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Applied Spectroscopy

Applied Spectroscopy

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  • Vol. 40, Iss. 7 — Sep. 1, 1986
  • pp: 954–959

Spectral Properties of Sulfated Limestone and Marble: Implications for In Situ Assessment of Atmospheric Pollution Damage to Carbonate Rock Building Materials

John W. Eastes and John W. Salisbury

Applied Spectroscopy, Vol. 40, Issue 7, pp. 954-959 (1986)


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Abstract

Infrared spectral reflectance of Salem Limestone and Shelborne Marble exposed to simplified artificial weathering by dilute sulfuric acid solutions is studied as a function of the concentration of surficial gypsum formed. Data presented indicate that calibration curves relating gypsum concentration to reflectance band strengths at 1.93, 6.5, and 8.5 μm can be constructed for both limestone and marble and that nondestructive quantitative compositional analysis is possible using either near-infrared (NIR) or mid-infrared (MIR) measurements. The preferred spectral region depends on the nature of the carbonate material under attack and the amount of gypsum formed. Detection limits for gypsum established for both the limestone and the marble indicate these spectroscopic techniques could provide a viable tool for early monitoring of the effects of certain atmospheric pollutants on carbonate rock building materials.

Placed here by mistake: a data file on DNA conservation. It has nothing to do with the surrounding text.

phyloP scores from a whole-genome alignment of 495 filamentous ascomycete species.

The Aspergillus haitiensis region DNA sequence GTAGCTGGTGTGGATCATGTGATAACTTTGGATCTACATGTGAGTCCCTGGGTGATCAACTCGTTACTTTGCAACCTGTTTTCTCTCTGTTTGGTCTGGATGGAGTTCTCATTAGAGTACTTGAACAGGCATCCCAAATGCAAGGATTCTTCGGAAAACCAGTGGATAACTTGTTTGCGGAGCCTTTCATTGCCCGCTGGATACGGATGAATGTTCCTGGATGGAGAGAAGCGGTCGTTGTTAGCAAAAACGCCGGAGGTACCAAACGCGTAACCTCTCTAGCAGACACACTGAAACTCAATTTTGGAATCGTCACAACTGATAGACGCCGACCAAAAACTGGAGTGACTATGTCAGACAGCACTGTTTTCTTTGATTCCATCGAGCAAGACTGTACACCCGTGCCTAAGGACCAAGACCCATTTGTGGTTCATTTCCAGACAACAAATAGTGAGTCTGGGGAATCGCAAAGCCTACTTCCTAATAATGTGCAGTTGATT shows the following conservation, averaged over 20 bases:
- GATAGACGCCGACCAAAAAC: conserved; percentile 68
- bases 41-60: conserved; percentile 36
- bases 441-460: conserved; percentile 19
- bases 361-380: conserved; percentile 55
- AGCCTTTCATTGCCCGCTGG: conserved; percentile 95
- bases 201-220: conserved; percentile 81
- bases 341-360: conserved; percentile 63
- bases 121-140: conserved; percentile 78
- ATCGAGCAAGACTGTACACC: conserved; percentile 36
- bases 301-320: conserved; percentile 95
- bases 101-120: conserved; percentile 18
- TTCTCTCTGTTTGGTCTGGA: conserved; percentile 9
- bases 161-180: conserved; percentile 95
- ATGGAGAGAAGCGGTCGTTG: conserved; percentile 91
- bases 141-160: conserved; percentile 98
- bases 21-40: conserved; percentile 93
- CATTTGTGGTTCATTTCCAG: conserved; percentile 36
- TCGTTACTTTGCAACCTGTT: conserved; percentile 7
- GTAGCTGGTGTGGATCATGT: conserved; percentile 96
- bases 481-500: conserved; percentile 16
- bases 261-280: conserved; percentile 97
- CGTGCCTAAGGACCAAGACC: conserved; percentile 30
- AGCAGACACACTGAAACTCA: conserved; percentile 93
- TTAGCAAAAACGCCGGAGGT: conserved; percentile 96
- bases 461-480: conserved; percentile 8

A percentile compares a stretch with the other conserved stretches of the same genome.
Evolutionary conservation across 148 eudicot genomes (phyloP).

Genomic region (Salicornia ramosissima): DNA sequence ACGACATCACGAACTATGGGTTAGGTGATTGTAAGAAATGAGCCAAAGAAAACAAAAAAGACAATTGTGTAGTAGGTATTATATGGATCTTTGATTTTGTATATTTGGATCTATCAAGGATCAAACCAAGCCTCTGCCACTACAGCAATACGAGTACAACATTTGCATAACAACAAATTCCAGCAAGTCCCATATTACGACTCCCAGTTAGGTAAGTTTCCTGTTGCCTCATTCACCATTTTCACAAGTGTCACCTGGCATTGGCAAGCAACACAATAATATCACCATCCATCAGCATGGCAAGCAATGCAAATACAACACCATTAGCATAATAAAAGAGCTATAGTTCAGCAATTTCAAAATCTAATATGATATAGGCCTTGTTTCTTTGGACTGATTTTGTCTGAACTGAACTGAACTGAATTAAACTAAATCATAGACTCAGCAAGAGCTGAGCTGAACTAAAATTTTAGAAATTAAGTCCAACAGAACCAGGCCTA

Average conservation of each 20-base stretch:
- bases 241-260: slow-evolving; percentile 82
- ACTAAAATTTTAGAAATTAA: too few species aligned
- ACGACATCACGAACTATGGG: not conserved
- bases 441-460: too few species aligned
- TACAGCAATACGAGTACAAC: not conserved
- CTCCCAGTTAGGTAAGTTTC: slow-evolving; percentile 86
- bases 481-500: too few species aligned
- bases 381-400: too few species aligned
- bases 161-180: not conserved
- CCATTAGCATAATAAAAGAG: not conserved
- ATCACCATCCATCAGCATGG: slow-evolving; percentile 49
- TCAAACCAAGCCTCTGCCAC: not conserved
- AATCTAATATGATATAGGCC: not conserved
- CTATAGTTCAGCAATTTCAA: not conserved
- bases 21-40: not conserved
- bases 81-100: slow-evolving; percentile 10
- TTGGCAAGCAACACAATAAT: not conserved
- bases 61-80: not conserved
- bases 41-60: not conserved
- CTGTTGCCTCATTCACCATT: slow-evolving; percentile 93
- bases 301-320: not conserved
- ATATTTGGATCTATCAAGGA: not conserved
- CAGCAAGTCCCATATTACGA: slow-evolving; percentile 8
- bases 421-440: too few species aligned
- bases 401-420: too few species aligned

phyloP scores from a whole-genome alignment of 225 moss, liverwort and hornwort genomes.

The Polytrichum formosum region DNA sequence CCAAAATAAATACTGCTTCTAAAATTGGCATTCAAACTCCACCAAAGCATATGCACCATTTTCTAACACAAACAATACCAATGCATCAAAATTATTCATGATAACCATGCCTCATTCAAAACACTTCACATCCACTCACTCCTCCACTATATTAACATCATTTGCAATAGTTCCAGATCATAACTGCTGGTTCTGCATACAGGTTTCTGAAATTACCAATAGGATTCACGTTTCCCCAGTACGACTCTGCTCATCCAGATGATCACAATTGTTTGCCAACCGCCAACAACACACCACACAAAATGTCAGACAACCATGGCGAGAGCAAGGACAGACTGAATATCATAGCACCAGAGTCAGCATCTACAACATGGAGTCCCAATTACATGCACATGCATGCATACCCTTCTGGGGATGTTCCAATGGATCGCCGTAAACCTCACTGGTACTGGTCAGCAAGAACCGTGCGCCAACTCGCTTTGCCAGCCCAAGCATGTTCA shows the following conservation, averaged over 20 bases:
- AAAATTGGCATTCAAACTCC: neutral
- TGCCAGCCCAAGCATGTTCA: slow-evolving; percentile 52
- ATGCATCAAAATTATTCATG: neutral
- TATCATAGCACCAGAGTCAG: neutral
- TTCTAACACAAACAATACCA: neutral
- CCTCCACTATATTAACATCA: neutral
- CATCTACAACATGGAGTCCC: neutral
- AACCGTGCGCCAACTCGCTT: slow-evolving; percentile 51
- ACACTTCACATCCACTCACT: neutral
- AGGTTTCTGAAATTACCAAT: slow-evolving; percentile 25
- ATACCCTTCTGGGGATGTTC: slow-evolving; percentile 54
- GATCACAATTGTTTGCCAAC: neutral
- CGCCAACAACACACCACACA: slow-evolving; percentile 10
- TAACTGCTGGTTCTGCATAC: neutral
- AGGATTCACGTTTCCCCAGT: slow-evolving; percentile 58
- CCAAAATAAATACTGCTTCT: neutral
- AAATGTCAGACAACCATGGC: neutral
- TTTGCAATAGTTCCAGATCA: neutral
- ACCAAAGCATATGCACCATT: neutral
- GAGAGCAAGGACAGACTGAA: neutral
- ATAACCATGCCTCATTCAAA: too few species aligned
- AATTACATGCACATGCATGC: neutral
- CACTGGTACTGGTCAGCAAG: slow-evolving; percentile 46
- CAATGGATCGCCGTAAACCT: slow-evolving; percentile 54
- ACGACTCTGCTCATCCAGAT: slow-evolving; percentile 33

Citation
John W. Eastes and John W. Salisbury, "Spectral Properties of Sulfated Limestone and Marble: Implications for In Situ Assessment of Atmospheric Pollution Damage to Carbonate Rock Building Materials," Appl. Spectrosc. 40, 954-959 (1986)
http://www.opticsinfobase.org/as/abstract.cfm?URI=as-40-7-954


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